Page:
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Diego Maza Ozcoidi, , Professor and researcher of the department of Physics and Applied Mathematics of the University of Navarra

The fascination for the ethereal


Wed, 07 Oct 2015 15:01:00 +0000 Published in Navarra Newspaper

I must begin by apologizing for the poetic licence of degree scroll. If I do so, it is because it probably reflects in some way the content of the paragraphs that follow. Thus, I believe that the fascination with the ethereal could well be used as an argument to describe the commitment and the grit that researchers like Drs. T. Kajita and AB MaDonald must feel when explaining or justifying their research. Studying neutrinos is by no means a simple task and in fact involves gigantic experimental efforts only achievable by a few countries in the world. Beyond this, what is certain is that neutrinos - which are flooding us by the millions right now - are ghostly creatures that pass through us without us being able to do anything to stop them. To add to their mystery, they are capable of mutating between different "leptonic" families, something that physicists call different "flavors" in a much more pedestrian way. This mutation, as well as the fact of their intangible presence, makes them very difficult to observe, so that only the work of those who share this well-deserved award (in my modest opinion) has been able to verify for certain that this "dance of flavors" is behind the existence of their mass.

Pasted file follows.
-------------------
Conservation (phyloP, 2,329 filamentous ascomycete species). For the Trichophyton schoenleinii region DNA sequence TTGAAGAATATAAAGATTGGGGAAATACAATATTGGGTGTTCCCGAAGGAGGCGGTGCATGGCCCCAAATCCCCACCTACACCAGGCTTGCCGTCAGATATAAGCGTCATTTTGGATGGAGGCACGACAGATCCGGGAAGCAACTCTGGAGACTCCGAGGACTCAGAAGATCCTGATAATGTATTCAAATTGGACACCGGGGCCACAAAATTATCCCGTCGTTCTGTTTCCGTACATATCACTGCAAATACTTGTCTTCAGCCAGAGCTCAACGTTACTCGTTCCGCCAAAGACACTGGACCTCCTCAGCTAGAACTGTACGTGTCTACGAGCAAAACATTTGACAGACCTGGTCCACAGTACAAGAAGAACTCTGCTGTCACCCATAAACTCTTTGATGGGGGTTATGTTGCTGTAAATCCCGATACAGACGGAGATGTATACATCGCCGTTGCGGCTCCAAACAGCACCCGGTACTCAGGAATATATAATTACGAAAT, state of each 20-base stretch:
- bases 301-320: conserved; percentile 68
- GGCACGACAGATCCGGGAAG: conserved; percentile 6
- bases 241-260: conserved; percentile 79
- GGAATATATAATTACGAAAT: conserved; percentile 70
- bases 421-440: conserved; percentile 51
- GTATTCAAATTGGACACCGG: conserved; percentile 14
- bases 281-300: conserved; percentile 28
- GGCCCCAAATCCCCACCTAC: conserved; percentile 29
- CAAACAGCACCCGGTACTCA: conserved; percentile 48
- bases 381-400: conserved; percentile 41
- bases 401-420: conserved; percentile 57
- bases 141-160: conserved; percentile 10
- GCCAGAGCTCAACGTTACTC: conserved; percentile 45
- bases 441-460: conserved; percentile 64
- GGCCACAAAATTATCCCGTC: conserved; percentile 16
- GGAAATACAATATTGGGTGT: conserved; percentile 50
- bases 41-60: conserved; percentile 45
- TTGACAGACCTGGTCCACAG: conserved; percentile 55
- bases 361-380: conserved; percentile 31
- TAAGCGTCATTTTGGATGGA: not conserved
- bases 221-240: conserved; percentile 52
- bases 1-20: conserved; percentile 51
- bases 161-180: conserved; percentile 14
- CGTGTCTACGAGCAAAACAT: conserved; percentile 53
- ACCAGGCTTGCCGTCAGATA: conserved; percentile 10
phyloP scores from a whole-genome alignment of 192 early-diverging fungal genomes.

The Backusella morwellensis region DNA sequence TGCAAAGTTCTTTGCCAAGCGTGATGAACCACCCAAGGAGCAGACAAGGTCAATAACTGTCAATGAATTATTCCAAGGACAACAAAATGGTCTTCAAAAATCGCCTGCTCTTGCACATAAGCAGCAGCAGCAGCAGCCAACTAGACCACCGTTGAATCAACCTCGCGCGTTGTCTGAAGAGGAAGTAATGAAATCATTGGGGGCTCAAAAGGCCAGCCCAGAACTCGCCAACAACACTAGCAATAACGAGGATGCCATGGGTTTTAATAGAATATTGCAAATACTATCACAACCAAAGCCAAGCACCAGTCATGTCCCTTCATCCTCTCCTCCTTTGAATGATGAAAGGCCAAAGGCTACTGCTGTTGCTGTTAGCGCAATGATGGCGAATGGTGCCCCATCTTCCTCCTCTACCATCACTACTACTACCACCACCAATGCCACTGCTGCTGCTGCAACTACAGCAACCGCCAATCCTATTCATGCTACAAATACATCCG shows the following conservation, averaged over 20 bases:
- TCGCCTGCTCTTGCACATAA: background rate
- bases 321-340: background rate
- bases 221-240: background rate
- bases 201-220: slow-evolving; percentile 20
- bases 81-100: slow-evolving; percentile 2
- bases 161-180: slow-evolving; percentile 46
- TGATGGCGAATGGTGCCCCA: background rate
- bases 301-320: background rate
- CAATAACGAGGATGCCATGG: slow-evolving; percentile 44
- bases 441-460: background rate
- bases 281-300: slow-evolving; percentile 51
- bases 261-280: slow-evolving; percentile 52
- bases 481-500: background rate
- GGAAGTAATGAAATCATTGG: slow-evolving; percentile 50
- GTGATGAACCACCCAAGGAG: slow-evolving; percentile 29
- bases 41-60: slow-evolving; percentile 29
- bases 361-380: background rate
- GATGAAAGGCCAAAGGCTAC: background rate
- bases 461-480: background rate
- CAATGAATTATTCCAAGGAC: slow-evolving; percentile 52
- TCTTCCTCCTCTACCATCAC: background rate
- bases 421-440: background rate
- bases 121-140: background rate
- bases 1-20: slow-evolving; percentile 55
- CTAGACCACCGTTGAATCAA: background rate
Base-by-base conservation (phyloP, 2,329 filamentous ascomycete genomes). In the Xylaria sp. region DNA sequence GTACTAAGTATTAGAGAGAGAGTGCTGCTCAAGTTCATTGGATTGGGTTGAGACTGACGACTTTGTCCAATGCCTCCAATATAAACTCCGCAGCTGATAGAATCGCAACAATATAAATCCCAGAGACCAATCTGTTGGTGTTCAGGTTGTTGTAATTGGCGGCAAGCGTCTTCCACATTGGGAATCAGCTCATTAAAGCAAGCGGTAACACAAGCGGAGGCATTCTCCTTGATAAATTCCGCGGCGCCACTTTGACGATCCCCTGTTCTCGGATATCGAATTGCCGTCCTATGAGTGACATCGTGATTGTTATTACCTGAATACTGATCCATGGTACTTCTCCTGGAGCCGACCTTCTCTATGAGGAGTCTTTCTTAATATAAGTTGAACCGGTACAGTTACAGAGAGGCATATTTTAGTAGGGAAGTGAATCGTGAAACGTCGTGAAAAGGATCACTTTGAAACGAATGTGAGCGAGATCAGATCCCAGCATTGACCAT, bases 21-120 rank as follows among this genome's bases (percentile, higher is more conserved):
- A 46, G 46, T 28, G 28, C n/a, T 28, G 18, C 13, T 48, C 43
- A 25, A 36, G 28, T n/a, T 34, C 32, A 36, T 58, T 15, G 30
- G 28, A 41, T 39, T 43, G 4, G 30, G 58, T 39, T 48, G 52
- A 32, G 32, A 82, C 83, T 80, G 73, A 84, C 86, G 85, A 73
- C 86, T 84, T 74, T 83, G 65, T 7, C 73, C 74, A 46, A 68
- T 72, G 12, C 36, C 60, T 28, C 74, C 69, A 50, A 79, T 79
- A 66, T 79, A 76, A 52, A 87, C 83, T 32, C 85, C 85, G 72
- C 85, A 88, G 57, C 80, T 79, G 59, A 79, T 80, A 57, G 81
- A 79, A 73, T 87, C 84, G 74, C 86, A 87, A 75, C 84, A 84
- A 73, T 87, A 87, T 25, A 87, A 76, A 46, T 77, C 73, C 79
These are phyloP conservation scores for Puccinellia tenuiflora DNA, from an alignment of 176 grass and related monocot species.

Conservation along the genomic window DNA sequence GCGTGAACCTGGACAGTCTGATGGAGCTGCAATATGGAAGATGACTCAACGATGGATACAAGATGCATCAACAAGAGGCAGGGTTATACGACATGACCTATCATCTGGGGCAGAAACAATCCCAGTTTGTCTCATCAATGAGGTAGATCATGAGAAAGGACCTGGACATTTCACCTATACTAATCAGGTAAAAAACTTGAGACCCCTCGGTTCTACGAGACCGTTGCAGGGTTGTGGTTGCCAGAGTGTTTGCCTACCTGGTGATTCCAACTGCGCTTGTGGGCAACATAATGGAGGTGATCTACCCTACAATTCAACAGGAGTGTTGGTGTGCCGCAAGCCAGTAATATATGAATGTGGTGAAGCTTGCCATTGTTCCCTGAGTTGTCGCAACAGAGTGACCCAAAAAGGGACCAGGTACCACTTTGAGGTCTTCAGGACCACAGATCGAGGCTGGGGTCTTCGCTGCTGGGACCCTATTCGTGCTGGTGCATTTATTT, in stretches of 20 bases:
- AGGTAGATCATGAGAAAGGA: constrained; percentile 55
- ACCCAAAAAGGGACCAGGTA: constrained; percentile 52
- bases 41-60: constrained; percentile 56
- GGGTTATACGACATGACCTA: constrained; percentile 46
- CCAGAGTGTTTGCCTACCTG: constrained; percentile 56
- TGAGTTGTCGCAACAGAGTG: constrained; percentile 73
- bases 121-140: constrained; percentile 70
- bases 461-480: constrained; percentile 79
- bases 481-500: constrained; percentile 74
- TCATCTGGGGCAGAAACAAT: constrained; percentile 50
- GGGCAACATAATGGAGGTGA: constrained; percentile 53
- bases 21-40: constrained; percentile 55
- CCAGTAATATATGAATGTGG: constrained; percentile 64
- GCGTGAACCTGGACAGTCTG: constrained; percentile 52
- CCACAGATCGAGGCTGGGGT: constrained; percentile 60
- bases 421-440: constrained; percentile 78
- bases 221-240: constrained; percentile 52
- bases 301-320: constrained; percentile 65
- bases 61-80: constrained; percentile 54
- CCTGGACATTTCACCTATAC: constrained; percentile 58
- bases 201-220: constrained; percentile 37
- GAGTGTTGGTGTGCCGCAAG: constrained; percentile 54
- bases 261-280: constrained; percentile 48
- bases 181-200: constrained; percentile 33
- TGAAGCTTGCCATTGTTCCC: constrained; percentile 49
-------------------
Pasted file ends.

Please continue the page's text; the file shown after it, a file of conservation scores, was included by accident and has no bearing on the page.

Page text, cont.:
It definitely takes a great fascination with the intangible to get involved in tests where these ideas are studied experimentally. Both Dr. Kajita and Dr. McDonald conduct their research hundreds of meters underground, in abandoned mines where they isolate themselves from other forms of radiation as much as possible. Gigantic tanks of heavy water are placed in these mines where they observe the sporadic flashes of light that a neutrino gives off as it passes through. Using these flashes, and after a very meticulous process of analysis of the data, it was possible to verify, for example, that the neutrinos coming from supernova 1987A arrived with a certain delay with respect to the light coming from the explosion. This delay is logical if we assume that neutrinos have mass, something that is indispensable for them to be able to mutate between flavors, as we now know they do.

What now? Is this a closed problem? Absolutely not! This award undoubtedly reinforces those who preach the need for further research on neutrinos. The fact that they have mass raises serious inconsistencies to the model Standard of the universe that a short time ago also deserved the Nobel Prize in the figure of the Higgs Boson. What is now being awarded is only an important step on a long road where it is essential to determine the mass (or masses) that will allow the neutrino to be incorporated into the Olympus of elementary particles.